Birth of a Nation director Nate Parker’s involvement in a college rape trial has come back into the spotlight with the success of his new film and recent comments from his accuser’s family.
Parker, who wrote, directed and starred in the early Oscar contender, was acquitted in a 2001 trial after an 18-year-old female classmate at Penn State University accused the director and his Birth of Nation collaborator and friend, Jean Celestin, of sexual assault in 1999.
The director issued a lengthy statement about the case, expressing the “profound sorrow” he felt after learning that his rape accuser committed suicide four years ago.
In the statement, Parker wrote that while he maintains his innocence, he looks back “on that time as a teenager and can say without hesitation that I should have used more wisdom.”
The accuser’s older brother, who recently spoke out about the case, told Variety that she committed suicide in 2012 at age 30. (There is no evidence the suicide is directly related to the trial.)
“She became detached from reality,” the brother, who identified himself as Johnny, told the website, while honoring his sister’s wishes to remain anonymous. “The progression was very quick and she took her life.”
She testified in court that she had attempted to kill herself twice after the alleged rape, Variety reports, and according to her death certificate obtained by the outlet, she suffered from “major depressive disorder with psychotic features, PTSD due to physical and sexual abuse, polysubstance abuse …”
“If I were to look back at her very short life and point to one moment where I think she changed as a person, it was obviously that point,” Johnny told Variety. “The trial was pretty tough for her.”
Meanwhile, the late victim’s family released a statement to The New York Times, saying: “We appreciate that after all this time, these men are being held accountable for their actions. However, we are dubious of the underlying motivations that bring this to present light after 17 years, and we will not take part in stoking its coals. While we cannot protect the victim from this media storm, we can do our best to protect her son. For that reason, we ask for privacy for our family and do not wish to comment further.”
However, the sister of the woman, whom the paper identifies as Sharon Loeffler, is refuting that statement, saying it does not represent the sentiments of other family members, or the woman herself. “I know what she would’ve said, and that would be, ‘I fought long and hard, it overcame me. All I can ask is any other victims to come forward, and not let this kind of tolerance to go on anymore.”
The various family members’ comments come just days after Parker discussed the incident in interviews with Variety and Deadline. “Seventeen years ago, I experienced a very painful moment in my life,” he told Variety. “It resulted in it being litigated. I was cleared of it. That’s that. Seventeen years later, I’m a filmmaker. I have a family. I have five beautiful daughters. I have a lovely wife. I get it. The reality is I can’t relive 17 years ago. All I can do is be the best man I can be now.”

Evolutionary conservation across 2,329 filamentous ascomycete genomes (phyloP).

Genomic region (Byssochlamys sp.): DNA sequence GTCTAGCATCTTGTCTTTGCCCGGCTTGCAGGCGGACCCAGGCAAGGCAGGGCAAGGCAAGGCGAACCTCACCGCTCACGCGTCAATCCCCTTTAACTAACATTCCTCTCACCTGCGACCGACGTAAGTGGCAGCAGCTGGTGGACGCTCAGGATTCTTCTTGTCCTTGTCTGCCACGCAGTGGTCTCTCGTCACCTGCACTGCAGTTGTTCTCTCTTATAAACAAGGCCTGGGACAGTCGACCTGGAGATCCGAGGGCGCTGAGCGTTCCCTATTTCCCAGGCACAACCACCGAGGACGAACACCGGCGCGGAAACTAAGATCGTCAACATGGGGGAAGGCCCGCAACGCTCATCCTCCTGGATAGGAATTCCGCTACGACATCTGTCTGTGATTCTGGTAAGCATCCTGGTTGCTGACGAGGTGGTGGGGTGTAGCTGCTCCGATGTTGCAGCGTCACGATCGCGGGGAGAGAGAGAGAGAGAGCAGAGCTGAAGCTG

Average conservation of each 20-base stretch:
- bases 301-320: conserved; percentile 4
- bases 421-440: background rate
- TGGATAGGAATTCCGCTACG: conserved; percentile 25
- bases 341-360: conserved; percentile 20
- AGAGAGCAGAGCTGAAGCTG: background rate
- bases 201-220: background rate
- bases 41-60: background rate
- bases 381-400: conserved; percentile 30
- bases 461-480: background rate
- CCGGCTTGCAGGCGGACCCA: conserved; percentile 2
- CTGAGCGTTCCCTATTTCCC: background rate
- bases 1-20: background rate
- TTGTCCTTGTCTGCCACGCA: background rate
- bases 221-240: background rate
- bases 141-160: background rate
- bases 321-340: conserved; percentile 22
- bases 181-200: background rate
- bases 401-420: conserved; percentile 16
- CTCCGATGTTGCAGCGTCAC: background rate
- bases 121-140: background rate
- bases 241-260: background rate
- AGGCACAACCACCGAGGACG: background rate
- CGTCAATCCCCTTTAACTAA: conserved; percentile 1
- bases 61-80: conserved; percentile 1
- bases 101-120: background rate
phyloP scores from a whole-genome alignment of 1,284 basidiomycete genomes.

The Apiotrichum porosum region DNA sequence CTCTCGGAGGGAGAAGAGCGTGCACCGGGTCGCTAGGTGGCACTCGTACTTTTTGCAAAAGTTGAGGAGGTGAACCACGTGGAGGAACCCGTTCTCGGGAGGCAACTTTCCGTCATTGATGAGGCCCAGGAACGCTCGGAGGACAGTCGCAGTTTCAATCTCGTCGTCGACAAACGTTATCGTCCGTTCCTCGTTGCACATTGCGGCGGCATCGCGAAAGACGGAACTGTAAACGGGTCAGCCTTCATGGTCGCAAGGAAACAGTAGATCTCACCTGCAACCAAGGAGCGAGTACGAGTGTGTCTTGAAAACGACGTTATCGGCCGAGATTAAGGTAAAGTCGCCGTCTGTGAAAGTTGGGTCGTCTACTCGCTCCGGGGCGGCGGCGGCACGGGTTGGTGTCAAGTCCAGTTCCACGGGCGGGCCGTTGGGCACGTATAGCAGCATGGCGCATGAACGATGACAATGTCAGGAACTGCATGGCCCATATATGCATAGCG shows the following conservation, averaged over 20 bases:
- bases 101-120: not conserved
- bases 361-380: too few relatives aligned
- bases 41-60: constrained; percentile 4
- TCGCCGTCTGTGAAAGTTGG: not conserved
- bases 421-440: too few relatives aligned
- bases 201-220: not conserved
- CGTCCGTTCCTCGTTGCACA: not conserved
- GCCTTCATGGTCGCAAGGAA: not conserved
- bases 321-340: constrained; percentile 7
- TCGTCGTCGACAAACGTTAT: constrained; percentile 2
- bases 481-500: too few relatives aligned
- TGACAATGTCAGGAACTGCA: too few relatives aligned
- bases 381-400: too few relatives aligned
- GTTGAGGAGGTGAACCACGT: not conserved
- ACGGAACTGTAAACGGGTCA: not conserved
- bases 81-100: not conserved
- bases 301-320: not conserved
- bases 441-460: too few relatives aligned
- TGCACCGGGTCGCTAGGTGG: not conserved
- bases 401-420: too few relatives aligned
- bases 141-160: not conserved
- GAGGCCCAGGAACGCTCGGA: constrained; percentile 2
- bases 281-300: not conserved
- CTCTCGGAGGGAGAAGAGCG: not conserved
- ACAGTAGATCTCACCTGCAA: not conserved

Parker, an actor who has also appeared in such films as Beyond the Lights and Red Tails, maintained he had consensual sex with the accuser at the time, but the woman claimed she was unconscious and did not consent to having sex with Parker or Celestin, according The Hollywood Reporter. She also alleged in a later civil suit against Penn State that was settled out of court that she was harassed by Parker and Celestin on campus after reporting the alleged incident to police, the website reports.
Parker was suspended from the Penn State wrestling team and later transferred to college in Oklahoma. Celestin, however, was convicted of sexual assault and sentenced to six months in prison, according to court documents obtained by Variety. He later appealed the ruling and a judge ordered a second trial, which was thrown out in 2005 after the accuser decided not to testify, the website reports.
“I think by today’s legal standards, a lot has changed with regards to universities and the laws in sexual assault,” her brother, Johnny, told Variety. “I feel certain if this were to happen in 2016, the outcome would be different than it was. Courts are a lot stricter about this kind of thing. You don’t touch someone who is so intoxicated – period.”
The story has received renewed attention in light of Parker’s new film Birth of a Nation, which garnered early Oscar attention after selling to Fox Searchlight for a record-breaking $17 million.
Birth of a Nation, which has the same title as the D.W. Griffith abjectly racist 1915 film, follows the 1831 slave uprising of Nat Turner, an African-American preacher who convinced his fellow slaves to turn against their masters.
The film is slated to arrive in theaters on Oct. 7, and according to The Hollywood Reporter, studio sources say that Birth of a Nation remains on track for that release date. It remains unclear, however, what kind of role Parker will play in promoting the film – its publicity campaign reportedly included plans for Parker to travel to churches and college campuses to address themes of social injustice.
“His character should be under a microscope because of this incident,” Johnny told the magazine. “If you removed these two people, the project is commendable. But there’s a moral and ethical stance you would expect from someone with regard to this movie.”